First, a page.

As the number of children and young people who self-harm continues to climb at an alarming rate, schools are increasingly aware of the problem and the need for staff to support pupils. Understanding the increasing role that social media plays makes the issue harder to unpick.
To coincide with Self-harm Awareness Day at the beginning of March, a consortium of UK youth charities surveyed 2,000 11 to 21-year-olds, finding that a large number have been exposed to images online of people self-harming. A significant proportion said that these images make them “feel like hurting themselves”. This shows the complex relationship between young people, social media and self-harming behaviour. Rather than being a cry for attention or an attempt at suicide, self-harm is usually a way for young people to release overwhelming emotions. It may also be copying behaviour they see in the media or online.
What is needed is a way of considering this issue that is new and balanced. iRights, a coalition of organisations representing every element of civil society, hosted by the National Children’s Bureau, is all about building a better internet for young people.
iRights is calling for internet and digital technologies to be designed and delivered with the needs of the young at the forefront so that young people can access the digital world creatively, knowledgeably and fearlessly. In the analogue world, children have clear rights: 25 years ago we recognised the human rights of all children and young people by adopting the UN Convention on the Rights of the Child. The iRights principles contextualise these rights for the digital world. Clear and unambiguous, the five iRights cover: the right to remove; the right to know; the right to safety and support; the right to make informed and conscious choices; and the right to digital literacy.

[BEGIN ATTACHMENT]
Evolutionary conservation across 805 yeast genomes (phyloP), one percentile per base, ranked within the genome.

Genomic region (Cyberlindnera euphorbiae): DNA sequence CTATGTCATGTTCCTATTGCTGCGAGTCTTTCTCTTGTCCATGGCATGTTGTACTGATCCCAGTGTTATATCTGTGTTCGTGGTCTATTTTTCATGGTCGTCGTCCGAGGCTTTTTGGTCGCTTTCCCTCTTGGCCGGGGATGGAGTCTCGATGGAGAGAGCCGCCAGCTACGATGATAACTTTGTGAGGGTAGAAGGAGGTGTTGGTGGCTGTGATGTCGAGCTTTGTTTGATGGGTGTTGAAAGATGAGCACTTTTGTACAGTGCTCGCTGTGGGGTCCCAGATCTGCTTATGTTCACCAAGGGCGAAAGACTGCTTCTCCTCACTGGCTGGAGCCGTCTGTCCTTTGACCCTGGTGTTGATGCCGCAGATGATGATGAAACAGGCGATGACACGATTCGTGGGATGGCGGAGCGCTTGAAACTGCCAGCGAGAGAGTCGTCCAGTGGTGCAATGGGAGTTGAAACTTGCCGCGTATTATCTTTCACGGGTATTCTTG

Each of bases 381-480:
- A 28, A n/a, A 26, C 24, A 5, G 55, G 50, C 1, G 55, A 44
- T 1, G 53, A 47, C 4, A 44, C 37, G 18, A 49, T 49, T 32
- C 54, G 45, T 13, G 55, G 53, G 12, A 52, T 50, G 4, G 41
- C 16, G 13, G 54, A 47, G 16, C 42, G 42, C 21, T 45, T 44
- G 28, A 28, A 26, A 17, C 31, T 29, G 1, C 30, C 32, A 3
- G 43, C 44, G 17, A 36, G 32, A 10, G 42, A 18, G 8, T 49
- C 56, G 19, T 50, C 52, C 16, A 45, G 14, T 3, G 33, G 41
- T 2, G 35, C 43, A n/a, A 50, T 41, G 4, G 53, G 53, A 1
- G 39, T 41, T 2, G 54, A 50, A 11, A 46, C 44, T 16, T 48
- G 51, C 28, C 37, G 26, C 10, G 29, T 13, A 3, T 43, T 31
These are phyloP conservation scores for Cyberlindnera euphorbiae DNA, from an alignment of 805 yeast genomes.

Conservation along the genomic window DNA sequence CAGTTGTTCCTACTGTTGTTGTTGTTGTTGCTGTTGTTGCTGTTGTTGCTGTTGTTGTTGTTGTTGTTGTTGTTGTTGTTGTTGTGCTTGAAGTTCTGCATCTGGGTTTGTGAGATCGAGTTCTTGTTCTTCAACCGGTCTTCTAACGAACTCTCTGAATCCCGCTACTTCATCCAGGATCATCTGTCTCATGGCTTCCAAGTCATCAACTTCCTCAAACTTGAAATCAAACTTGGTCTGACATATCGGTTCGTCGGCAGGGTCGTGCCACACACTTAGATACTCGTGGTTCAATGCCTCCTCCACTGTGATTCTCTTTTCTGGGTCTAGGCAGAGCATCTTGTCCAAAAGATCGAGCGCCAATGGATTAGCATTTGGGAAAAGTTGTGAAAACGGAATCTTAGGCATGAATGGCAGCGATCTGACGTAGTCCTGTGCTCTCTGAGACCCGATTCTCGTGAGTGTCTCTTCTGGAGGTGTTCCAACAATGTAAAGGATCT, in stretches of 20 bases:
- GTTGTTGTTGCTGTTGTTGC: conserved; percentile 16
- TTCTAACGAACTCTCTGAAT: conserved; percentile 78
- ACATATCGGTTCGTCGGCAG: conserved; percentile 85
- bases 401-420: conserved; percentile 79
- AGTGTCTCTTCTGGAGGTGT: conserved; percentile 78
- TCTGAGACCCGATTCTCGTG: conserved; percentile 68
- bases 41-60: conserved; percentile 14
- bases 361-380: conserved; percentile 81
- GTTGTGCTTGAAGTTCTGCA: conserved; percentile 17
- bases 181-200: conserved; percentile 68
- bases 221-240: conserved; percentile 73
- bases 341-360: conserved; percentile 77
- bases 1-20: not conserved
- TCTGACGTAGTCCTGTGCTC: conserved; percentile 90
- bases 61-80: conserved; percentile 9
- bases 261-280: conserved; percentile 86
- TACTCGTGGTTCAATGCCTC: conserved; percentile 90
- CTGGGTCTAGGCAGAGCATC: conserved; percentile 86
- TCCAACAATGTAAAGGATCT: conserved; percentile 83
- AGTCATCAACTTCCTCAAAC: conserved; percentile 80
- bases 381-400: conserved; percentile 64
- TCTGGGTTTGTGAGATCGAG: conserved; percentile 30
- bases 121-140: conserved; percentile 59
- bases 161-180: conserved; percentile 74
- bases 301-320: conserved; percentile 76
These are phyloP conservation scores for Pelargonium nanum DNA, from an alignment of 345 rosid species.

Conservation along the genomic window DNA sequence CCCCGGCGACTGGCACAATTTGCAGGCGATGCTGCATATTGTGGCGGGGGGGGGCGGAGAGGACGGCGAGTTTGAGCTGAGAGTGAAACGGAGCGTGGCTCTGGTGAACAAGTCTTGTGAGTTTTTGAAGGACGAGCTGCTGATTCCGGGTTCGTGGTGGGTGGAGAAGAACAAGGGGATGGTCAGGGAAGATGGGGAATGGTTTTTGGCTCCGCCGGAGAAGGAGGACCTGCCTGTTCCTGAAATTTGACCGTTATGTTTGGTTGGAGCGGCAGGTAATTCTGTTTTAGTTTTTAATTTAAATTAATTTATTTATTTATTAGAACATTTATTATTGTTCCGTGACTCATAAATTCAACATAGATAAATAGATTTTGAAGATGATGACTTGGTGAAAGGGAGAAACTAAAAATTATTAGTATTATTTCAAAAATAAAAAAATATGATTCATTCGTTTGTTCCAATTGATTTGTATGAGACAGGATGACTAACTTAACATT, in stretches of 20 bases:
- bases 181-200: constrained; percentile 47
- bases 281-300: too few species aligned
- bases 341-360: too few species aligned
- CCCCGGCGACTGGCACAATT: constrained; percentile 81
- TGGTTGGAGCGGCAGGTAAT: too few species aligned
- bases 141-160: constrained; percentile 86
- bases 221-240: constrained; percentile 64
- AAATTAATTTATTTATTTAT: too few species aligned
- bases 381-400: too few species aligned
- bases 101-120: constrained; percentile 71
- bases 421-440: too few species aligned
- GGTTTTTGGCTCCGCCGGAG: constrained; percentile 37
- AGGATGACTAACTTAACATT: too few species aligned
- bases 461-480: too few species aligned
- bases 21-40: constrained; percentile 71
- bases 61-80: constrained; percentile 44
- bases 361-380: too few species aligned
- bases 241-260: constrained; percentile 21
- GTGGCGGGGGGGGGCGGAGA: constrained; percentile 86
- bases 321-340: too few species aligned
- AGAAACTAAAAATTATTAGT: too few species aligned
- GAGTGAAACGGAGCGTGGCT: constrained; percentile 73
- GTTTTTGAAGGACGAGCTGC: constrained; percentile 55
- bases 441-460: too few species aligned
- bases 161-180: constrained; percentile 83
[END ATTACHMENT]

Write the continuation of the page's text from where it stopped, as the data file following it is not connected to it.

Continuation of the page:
Personal experimentation is an essential part of childhood development, yet the internet never forgets and never corrects. Young people routinely share information online without understanding what the current and future consequences may be. They should only be asked to hand over personal data when they have the capacity to understand they are doing so and what their decision means.
The UN Convention makes clear that, due to their physical and mental immaturity, children require special safeguards, care and appropriate legal protection. However, when more than one in four secondary children using social networking sites have reported being upset in the last year, and more than one in 10 of those said they felt upset on a daily basis, it is obvious that our current strategies are not working.
All of a young person’s interactions – educational, social, entertainment and news – coexist on the same device. This keeps their attention in constant play. As a result we are seeing children at a developmentally sensitive stage missing sleep and skipping food because of internet use. It must be right that the commercial considerations used in designing software should be balanced against the needs and requirements of young people to engage and disengage during a developmentally sensitive period of their lives.
While it is true that going online can leave children open to the threat of violence and abuse, the internet can also empower young people to exercise their rights, giving them opportunities to learn and explore the world around them. By agreeing a set of rights-based principles – agreed, adopted and lived across sectors, political parties, governments and institutions – for promoting children’s rights in the digital age we can ensure children have the protection they need to keep them safe from harm online.
The five iRightsTo join the coalition and for more details on the five iRights, visit http://irights.uk/the_5_irights/
Anna Feuchtwang is chief executive of the National Children’s Bureau. Visit www.ncb.org.uk